The Rise and Fall of Heart Attacks
Before the 20th century, coronary heart disease was all but unknown, but starting in the 1920s, the rate of heart disease rose significantly. By mid-century, the rate of heart disease was alarmingly high, and by 1970, it’s declined significantly. What caused the rise and subsequent decline of heart attacks?
Rise and Fall of Heart Attacks
Dr. David Grimes wrote: “Few people are aware that coronary heart disease (CHD) has been an epidemic of the latter half of the 20th century. It is now almost over.”
He put together the following chart showing the rise and fall of deaths from coronary heart disease. As can be seen, heart disease deaths were nil in 1910, rose to a peak about 1970, and have declined dramatically since then.
It’s important to note that these are age-standardized rates, which compare different populations after adjusting for age. Absolute (crude) mortality rates are still high, but this is more of a function of the older age of our current population.
I sought statistics that would corroborate Dr. Grimes’ numbers, and found some: Decline in Cardiovascular Mortality (2017), published in the journal Circulation Research. The article contains the following chart, and the numbers are similar to those reported by Grimes.
Deaths from cardiovascular disease in men only have fallen massively.
Here’s a graph showing the rise and fall of heart disease deaths from 1900 to 2010. (Source.) These statistics are not age-adjusted.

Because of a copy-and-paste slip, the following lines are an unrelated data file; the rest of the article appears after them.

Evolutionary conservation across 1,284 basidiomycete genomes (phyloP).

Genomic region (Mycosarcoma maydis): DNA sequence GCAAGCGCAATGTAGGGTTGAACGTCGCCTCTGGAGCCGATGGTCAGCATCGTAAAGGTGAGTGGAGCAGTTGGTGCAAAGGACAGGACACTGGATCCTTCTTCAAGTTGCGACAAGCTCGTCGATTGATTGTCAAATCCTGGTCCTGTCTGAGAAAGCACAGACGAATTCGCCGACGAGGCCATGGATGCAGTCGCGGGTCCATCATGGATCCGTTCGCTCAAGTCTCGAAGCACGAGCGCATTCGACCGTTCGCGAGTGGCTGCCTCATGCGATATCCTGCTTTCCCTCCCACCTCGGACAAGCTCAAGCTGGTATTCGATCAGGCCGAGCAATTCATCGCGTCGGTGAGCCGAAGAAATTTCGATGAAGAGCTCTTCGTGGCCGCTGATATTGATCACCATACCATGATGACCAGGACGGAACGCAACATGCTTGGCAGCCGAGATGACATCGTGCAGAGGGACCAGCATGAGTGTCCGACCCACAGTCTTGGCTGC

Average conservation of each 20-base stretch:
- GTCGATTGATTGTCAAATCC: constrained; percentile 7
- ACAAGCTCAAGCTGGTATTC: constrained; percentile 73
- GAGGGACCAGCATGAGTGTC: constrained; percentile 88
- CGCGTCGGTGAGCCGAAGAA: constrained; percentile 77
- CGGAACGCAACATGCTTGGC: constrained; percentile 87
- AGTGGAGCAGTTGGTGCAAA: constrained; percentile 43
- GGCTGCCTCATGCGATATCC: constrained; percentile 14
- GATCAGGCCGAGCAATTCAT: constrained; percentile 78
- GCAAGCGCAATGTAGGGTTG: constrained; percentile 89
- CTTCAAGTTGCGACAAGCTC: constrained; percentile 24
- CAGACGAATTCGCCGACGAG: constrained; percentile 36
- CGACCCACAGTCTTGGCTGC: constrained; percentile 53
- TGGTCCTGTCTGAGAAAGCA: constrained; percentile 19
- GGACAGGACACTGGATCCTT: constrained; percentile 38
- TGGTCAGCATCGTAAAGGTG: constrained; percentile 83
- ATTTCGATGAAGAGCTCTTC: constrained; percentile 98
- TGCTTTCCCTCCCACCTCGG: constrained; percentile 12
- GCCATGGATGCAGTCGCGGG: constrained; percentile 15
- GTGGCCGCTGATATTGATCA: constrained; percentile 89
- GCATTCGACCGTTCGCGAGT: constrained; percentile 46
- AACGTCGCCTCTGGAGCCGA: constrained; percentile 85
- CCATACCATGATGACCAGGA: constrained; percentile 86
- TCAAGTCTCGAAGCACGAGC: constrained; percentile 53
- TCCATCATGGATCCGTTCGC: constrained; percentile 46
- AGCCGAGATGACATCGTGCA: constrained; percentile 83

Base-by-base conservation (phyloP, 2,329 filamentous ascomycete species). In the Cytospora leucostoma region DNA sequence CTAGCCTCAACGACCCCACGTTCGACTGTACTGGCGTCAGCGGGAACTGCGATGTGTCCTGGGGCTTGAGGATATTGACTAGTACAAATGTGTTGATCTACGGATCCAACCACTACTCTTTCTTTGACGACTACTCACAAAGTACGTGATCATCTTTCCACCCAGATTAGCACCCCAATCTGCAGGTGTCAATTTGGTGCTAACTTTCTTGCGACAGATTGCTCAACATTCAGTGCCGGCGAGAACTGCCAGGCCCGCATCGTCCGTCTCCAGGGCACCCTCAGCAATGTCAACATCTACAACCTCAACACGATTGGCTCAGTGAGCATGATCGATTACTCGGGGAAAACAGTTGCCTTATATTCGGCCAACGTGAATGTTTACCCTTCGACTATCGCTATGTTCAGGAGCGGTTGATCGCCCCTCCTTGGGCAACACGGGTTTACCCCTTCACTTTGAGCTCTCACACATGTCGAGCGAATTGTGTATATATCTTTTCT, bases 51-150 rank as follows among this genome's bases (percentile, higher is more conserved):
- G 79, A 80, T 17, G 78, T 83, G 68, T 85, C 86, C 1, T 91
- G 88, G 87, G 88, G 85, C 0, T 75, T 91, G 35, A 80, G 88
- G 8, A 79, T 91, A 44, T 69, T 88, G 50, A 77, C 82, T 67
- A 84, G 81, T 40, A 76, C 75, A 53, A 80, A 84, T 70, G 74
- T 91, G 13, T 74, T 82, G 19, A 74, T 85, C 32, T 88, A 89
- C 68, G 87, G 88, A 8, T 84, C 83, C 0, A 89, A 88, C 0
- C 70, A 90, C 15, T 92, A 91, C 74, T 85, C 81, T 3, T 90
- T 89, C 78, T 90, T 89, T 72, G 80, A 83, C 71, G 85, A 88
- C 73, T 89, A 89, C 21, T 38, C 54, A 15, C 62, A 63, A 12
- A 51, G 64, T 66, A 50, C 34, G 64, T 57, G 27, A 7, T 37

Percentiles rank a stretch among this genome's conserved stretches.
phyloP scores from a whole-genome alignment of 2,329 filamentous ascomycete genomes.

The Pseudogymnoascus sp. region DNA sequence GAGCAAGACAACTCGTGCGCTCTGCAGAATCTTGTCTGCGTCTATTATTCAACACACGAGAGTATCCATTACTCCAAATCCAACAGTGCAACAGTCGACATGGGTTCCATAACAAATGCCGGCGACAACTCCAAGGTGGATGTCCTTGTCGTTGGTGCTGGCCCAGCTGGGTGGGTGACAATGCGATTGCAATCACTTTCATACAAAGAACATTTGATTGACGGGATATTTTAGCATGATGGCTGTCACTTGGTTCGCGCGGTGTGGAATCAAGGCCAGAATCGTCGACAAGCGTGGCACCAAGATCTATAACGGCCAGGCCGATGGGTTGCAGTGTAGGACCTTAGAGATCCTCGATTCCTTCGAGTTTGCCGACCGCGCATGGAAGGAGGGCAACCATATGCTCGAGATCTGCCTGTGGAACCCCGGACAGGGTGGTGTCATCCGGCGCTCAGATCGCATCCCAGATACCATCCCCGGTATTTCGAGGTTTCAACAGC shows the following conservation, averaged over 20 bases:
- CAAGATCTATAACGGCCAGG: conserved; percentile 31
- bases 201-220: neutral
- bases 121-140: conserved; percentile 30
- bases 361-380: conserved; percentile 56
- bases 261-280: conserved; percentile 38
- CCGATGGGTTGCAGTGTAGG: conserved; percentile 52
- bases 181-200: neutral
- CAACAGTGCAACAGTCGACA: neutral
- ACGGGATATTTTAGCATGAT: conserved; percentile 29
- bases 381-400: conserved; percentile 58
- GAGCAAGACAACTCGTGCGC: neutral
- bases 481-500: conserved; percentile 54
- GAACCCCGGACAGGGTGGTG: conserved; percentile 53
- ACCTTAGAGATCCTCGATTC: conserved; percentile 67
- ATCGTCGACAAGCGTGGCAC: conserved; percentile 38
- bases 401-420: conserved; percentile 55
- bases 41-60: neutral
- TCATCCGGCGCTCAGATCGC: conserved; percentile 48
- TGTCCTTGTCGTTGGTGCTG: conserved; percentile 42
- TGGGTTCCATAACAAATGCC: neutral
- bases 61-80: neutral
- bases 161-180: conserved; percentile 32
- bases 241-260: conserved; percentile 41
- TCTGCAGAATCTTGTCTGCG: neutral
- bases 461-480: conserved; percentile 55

What factors are responsible for the rise and subsequent decline of heart disease? What factors are not responsible?
Three Factors: Cigarettes, Hydrogenated Seed Oils, and Sugar
To see what factors may have caused the rise in heart disease, we should ask what factors were low to non-existent in 1900, and that are known to cause heart disease, which then increased in the course of the century.
One such factor is cigarettes.
Annual per capita cigarette consumption in the U.S. in 1900 was 54 cigarettes. (Source.) Machine-manufacturing caused the price of cigarettes to drop, and per capita consumption rose dramatically to over 4000 by 1965, and currently stands at about 1000. Less than 5% of Americans smoked cigarettes in 1900, while 42% were smokers in 1965. (Source.)
Cigarettes are a well-known cause of heart disease.
People have of course been smoking or otherwise using tobacco for hundreds of years in the Western world. But cigarettes are a uniquely damaging form of tobacco use, because their smoke is inhaled into the lungs.
Most pipe and cigar smokers do not inhale, so they have a lower risk of causing heart disease, and smokeless tobacco produces no combustion products.
The culprit is not nicotine, but the chemical stew of thousands of toxic chemicals that forms when tobacco is ignited.
Hence, cigarettes are a prime factor in the rise of heart disease. Since cigarette consumption has declined dramatically since the peak of the heart disease epidemic, that’s further evidence that they caused the heart disease epidemic.
Hydrogenated Seed Oils